1 University of Illinois at Chicago (UNITED STATES)
2 Tecnológico de Monterrey (MEXICO)
About this paper:
Appears in: EDULEARN16 Proceedings
Publication year: 2016
Pages: 756-761
ISBN: 978-84-608-8860-4
ISSN: 2340-1117
doi: 10.21125/edulearn.2016.1146
Conference name: 8th International Conference on Education and New Learning Technologies
Dates: 4-6 July, 2016
Location: Barcelona, Spain
The creation of organizational knowledge was examined at two institutions to investigate how learning communities comprised of ‘segmented networks’ might be instrumental in achieving and sustaining change in higher education.

Organizations that have been able to transcend 'transformation through technology’ do so because “technology is not merely used as a lever, but rather used to appropriately fill in the methods and approaches in a transformative redesign process” (Groff, 2013, p.4). Most organizations have not been able to attain this. Organizational learning, defined as a change in the organization’s knowledge that occurs as a function of experience, seems to impact only marginally the way teaching and learning happens in higher education, especially at public institutions. This study explores the internal dynamics of learning communities as the potential source for transformational change and suggests practical insights that may be useful to others in their technology adoption.

Methodology and analysis:
This research used an instrumental case study that examined the experience of two large universities as they implemented large-scale technological innovations. The dynamic interaction between technology implementation, organizational change, knowledge and learning at both institutions was investigated from observations, comparative analysis of institutional documents, formal and informal conversations, and in-depth interviews. Such qualitative approach was used as the methodology for this study because the focus is to describe the specific case of a general phenomenon, and therefore best suited for the purpose of inquiry.

Technology innovation events were examined at two universities: Tec de Monterrey, a multi-campus private university system in Mexico with a long standing tradition of innovation and well established as a pioneer institution in the field of educational technology in Latin America; and the University of Illinois at Chicago, a major public research university in the United States with of 29,000 students, known for its diverse student body. This study describes the networks formed in the case study institutions as a result of the implementation of Tec21 and the creation of the Center for the Advancement of Teaching-Learning Communities at UIC. Using Argote and Miron-Spektor’s (2011) framework of the active and latent context, we identified the members, tools, and tasks that made change possible in both institutions, and analyzed the type of networks that were formed and the dynamics that were developed.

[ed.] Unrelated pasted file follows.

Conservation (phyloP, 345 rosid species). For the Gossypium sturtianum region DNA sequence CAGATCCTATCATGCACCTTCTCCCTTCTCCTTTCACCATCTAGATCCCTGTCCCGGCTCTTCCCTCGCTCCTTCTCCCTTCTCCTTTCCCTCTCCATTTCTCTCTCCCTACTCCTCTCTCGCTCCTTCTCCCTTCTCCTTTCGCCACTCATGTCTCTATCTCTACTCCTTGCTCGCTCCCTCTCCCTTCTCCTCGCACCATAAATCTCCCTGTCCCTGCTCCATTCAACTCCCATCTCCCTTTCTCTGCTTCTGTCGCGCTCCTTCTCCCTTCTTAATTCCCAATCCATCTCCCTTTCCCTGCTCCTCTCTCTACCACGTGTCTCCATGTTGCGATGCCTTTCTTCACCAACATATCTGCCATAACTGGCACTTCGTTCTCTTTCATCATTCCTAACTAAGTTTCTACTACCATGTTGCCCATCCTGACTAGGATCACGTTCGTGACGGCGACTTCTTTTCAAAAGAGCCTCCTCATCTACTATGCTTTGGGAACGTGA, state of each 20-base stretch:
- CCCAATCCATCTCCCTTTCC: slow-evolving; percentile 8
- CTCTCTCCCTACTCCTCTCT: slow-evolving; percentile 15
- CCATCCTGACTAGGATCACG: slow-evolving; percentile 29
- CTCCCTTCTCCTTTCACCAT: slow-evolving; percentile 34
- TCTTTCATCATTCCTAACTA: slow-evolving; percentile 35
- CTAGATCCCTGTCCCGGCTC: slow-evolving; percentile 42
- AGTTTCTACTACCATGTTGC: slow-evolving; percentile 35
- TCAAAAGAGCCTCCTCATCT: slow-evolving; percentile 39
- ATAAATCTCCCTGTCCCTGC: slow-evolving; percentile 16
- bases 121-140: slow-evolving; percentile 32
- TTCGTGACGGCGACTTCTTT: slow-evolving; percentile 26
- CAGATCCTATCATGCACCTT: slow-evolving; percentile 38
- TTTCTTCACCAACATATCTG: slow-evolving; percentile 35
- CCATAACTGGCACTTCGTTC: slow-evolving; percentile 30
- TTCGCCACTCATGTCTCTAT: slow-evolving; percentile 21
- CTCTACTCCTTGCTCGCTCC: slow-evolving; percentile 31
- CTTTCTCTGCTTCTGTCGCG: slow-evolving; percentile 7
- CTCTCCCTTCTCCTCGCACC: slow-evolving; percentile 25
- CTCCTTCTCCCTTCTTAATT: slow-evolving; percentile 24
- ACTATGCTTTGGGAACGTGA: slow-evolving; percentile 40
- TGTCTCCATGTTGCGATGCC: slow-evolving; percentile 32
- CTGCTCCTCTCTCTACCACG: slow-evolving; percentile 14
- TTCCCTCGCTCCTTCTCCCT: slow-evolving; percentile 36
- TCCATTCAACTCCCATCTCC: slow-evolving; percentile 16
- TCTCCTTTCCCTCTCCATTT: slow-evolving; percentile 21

There are two major documented means in the literature to promote faculty development: these are faculty learning communities (FCLs) and faculty development programs (FDPs), both of which focus on fostering faculty members’ teaching ability. This case study focuses on the dynamics of groups within the FLCs because we believe this is where many key types of learning happen that either enable or inhibit technology adoption within universities, especially for public universities. Particularly, we investigate the composition of learning communities, its motivations and interrelations as a key to promote organizational learning. The researchers argue that independent of the resources, the creation of a favorable context to build ‘segmented networks’, communities with varying competences and a common interest, can be beneficial to implement and sustain change and lead to innovation.
Innovation, technology implementation, organizational learning, learning communities, organizational knowledge.